Zimbabwe is a country in Sub-Saharan Africa with an estimated population of 14.2 million people. As a developing country struggling from political and civil issues, their Human Development Index is at 0.509. This places the country in the low human development category. Lacking effective medical care access, the country has long struggled with managing several pandemics. This includes malaria, HIV, tuberculosis and widespread maternal and childhood illnesses. A particular medical issue that needs attention in Zimbabwe is ear, nose and throat (ENT) care.
Challenges in ENT and Audiology Care in Zimbabwe
According to a survey of 22 Sub-Saharan countries in Africa, it has been observed that there has been an overall lack of progress in ENT and audiology care between 2009 and 2015. Although there has been an increase in ENT surgeons by 43 percent and audiologists by 2.5 percent, these numbers cannot adequately serve the 23 percent population growth that occurred during that time. Since 2015, there has been a steady decline in ENT physicians and audiologists in Sub-Saharan Africa. Additionally, U.K. respondents have noted that there is a lack of proper medical equipment for ENT care, training facilities and audiological rehabilitation.
Importance of ENT Care in Zimbabwe
With the lack of ENT care available in African countries, physicians wondered how they can also provide social support to patients that have suffered hearing loss, speech impediments and other traumas relating to ENT illnesses. Dzongodzaand Chidziva, an ENT surgeon who works in Zimbabwe, has explained that many Zimbabweans believe that a runny nose or snoring are minor issues. However, those same symptoms could be the precursor for devastating illnesses.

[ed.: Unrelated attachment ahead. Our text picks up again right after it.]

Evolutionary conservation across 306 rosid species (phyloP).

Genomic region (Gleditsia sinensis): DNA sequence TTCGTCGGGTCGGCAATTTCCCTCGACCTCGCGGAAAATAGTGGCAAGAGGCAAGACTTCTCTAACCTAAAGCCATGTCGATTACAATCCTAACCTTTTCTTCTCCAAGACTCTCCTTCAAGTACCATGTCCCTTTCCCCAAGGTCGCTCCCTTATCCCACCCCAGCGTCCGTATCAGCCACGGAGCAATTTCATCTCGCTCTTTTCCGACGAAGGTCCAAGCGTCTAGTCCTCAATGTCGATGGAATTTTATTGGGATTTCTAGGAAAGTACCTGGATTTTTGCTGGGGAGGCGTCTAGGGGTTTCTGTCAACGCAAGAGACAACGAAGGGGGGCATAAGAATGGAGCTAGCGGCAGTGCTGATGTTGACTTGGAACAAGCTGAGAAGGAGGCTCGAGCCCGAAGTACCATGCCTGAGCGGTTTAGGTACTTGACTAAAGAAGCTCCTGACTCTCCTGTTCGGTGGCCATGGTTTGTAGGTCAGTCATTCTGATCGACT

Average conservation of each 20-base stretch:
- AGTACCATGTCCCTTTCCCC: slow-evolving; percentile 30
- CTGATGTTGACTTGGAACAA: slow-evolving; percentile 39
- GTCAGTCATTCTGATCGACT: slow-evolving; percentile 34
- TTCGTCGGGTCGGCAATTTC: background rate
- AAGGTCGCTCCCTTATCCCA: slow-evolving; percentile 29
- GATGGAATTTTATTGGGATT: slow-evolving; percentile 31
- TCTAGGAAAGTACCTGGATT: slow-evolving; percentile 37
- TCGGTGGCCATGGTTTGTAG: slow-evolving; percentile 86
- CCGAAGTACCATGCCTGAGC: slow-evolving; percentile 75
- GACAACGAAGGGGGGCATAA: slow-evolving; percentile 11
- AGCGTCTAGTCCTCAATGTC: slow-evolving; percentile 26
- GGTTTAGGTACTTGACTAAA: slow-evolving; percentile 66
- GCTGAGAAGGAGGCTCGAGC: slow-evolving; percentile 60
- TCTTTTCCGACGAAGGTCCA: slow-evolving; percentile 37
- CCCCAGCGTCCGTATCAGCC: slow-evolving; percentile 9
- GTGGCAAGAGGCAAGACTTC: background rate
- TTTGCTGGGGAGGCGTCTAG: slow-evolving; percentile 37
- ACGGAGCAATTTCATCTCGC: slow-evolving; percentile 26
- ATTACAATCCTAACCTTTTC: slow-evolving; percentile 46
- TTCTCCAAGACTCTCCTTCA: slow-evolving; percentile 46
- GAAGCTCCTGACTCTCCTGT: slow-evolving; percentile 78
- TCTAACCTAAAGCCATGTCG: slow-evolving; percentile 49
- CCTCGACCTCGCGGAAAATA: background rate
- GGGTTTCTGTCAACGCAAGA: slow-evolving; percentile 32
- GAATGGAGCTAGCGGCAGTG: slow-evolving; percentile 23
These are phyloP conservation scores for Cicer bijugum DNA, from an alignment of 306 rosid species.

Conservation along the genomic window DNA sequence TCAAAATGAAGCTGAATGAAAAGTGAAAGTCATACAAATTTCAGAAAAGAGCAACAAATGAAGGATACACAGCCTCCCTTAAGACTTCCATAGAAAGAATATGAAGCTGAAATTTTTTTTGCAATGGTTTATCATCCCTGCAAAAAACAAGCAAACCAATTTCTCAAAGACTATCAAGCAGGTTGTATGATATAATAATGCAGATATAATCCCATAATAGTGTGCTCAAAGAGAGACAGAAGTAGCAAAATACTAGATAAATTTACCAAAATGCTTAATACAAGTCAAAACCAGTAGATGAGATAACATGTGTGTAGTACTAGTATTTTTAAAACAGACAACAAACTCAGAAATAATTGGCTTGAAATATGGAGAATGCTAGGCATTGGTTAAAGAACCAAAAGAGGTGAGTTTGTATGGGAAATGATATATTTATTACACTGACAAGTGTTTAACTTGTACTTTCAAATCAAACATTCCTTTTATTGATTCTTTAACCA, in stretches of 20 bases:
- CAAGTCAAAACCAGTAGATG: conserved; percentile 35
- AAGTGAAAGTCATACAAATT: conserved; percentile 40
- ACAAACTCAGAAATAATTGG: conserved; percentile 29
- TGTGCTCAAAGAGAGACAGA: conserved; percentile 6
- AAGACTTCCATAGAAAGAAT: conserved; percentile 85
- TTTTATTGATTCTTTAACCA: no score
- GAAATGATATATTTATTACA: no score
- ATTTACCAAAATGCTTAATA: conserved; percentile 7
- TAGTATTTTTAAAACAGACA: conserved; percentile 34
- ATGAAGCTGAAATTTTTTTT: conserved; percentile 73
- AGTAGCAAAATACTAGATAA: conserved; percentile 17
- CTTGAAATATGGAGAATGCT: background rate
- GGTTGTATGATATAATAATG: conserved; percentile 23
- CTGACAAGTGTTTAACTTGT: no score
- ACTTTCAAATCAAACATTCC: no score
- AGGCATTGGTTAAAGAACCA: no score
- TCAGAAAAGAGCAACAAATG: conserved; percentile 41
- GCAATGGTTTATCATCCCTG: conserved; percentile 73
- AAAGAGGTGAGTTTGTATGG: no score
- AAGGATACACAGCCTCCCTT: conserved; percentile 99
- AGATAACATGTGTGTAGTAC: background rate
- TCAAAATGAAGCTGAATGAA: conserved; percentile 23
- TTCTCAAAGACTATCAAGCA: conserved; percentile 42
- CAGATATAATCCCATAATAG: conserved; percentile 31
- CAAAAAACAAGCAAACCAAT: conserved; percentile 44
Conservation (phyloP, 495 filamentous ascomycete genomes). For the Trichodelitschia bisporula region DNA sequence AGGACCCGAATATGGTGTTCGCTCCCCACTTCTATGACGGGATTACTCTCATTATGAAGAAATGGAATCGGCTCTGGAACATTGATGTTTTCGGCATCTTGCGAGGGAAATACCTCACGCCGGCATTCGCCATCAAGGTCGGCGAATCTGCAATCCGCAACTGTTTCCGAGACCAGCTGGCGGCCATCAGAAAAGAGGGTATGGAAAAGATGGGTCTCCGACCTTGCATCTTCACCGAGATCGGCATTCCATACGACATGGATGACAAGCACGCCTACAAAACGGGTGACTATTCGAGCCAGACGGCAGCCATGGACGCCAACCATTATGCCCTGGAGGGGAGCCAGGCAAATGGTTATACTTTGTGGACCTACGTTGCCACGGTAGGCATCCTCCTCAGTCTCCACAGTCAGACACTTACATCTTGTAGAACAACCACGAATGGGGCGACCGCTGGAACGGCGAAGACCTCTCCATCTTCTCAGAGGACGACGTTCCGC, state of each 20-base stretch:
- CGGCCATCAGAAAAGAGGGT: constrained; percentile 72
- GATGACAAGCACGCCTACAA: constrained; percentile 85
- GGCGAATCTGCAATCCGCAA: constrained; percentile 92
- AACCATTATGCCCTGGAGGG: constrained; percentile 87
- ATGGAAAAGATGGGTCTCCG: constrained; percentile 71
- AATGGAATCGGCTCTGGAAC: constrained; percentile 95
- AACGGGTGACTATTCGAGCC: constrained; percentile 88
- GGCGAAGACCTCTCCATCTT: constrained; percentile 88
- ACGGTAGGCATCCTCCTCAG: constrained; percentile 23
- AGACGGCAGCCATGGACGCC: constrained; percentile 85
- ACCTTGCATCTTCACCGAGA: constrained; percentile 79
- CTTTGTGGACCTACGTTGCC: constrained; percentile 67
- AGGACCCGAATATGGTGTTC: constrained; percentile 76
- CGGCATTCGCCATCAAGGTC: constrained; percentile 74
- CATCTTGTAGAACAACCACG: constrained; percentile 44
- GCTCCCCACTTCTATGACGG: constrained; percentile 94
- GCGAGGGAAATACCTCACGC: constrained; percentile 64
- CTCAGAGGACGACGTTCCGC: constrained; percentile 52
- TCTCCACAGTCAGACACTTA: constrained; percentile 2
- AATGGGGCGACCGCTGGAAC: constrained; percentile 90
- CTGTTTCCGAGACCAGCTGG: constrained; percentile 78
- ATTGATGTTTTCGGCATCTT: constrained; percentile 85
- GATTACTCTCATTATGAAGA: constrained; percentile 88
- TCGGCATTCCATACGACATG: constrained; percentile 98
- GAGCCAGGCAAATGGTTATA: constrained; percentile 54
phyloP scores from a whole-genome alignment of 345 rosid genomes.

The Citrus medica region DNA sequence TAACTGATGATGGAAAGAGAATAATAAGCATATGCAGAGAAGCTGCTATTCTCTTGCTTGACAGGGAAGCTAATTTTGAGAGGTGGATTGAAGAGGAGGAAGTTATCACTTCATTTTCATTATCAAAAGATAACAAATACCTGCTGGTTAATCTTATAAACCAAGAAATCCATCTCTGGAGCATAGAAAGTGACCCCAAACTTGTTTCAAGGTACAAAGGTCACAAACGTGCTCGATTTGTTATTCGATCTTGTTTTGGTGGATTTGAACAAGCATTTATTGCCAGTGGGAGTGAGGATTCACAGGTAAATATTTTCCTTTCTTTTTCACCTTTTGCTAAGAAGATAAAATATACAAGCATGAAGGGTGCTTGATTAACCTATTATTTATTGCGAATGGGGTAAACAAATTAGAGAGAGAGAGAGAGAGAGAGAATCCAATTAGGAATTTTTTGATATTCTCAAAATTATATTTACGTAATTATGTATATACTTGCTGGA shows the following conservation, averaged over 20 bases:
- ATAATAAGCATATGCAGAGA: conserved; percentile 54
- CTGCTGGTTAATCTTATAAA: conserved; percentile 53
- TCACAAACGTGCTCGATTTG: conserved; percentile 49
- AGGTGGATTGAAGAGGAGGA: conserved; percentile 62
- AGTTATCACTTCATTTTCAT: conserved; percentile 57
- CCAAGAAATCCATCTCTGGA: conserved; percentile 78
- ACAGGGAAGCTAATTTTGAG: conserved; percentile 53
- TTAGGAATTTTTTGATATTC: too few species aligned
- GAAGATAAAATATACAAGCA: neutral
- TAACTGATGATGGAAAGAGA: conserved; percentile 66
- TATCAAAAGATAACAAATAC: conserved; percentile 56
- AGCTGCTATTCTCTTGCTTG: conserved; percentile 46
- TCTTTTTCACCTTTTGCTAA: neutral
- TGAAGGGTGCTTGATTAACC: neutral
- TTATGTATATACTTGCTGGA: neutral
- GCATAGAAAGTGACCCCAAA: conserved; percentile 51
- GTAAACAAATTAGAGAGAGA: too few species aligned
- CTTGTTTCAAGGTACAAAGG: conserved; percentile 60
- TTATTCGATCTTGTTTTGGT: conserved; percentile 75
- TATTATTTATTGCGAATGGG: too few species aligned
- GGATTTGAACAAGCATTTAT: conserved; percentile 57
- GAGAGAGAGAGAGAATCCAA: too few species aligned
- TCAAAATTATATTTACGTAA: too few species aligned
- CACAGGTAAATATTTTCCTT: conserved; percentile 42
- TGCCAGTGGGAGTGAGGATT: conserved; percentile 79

To demonstrate the dangers of these misconceptions, Chidziva found that a common issue among patients he treated was respiratory papillomatosis, caused by the papilloma virus, otherwise known as the Human Papilloma Virus (HPV). The illness causes growths to build up in the upper respiratory tract, constricting breathing and damaging vocal cords. If left untreated, it is life-threatening, especially for young children. Invasive care and surgery has to be taken immediately in order to dislodge warts. It is illnesses like these that make adequate and proper ENT care paramount.
Improvements to ENT Care in Zimbabwe
Despite setbacks and social misconceptions in the field, improvements are underway to bring proper ENT care in Zimbabwe. In March 2017, Zimbabwe opened its doors of the first pediatric otolaryngology clinic. This is a public clinic that has two operating rooms and a recovery room for in-patient care. Within that first year, thousands of patients traveled from all over Zimbabwe to receive treatment from the clinic. Only one other clinic such as this one existed in Africa at the time.
Following the clinic’s outstanding success, in May 2018 the first international symposium to promote the expansion of pediatric otolaryngology across Africa took place. The PENTAfrica symposium resided in Victoria Falls, Zimbabwe that year. Health care physicians and otolaryngologists from North America, Europe and Africa engaged in these ENT discussions. The purpose of the conference was to create a long-term plan to further extend ENT care to various African countries.
Zimbabwe is one of many countries in Africa that is in dire need of ear, nose and throat care. The effects of leaving ENT illnesses untreated has left lasting effects, including deafness, on populations in Zimbabwe. However, after the opening of their first ENT clinic, more clinics and treatment are underway to treat patients suffering from ENT illnesses.
– Lucia Elmi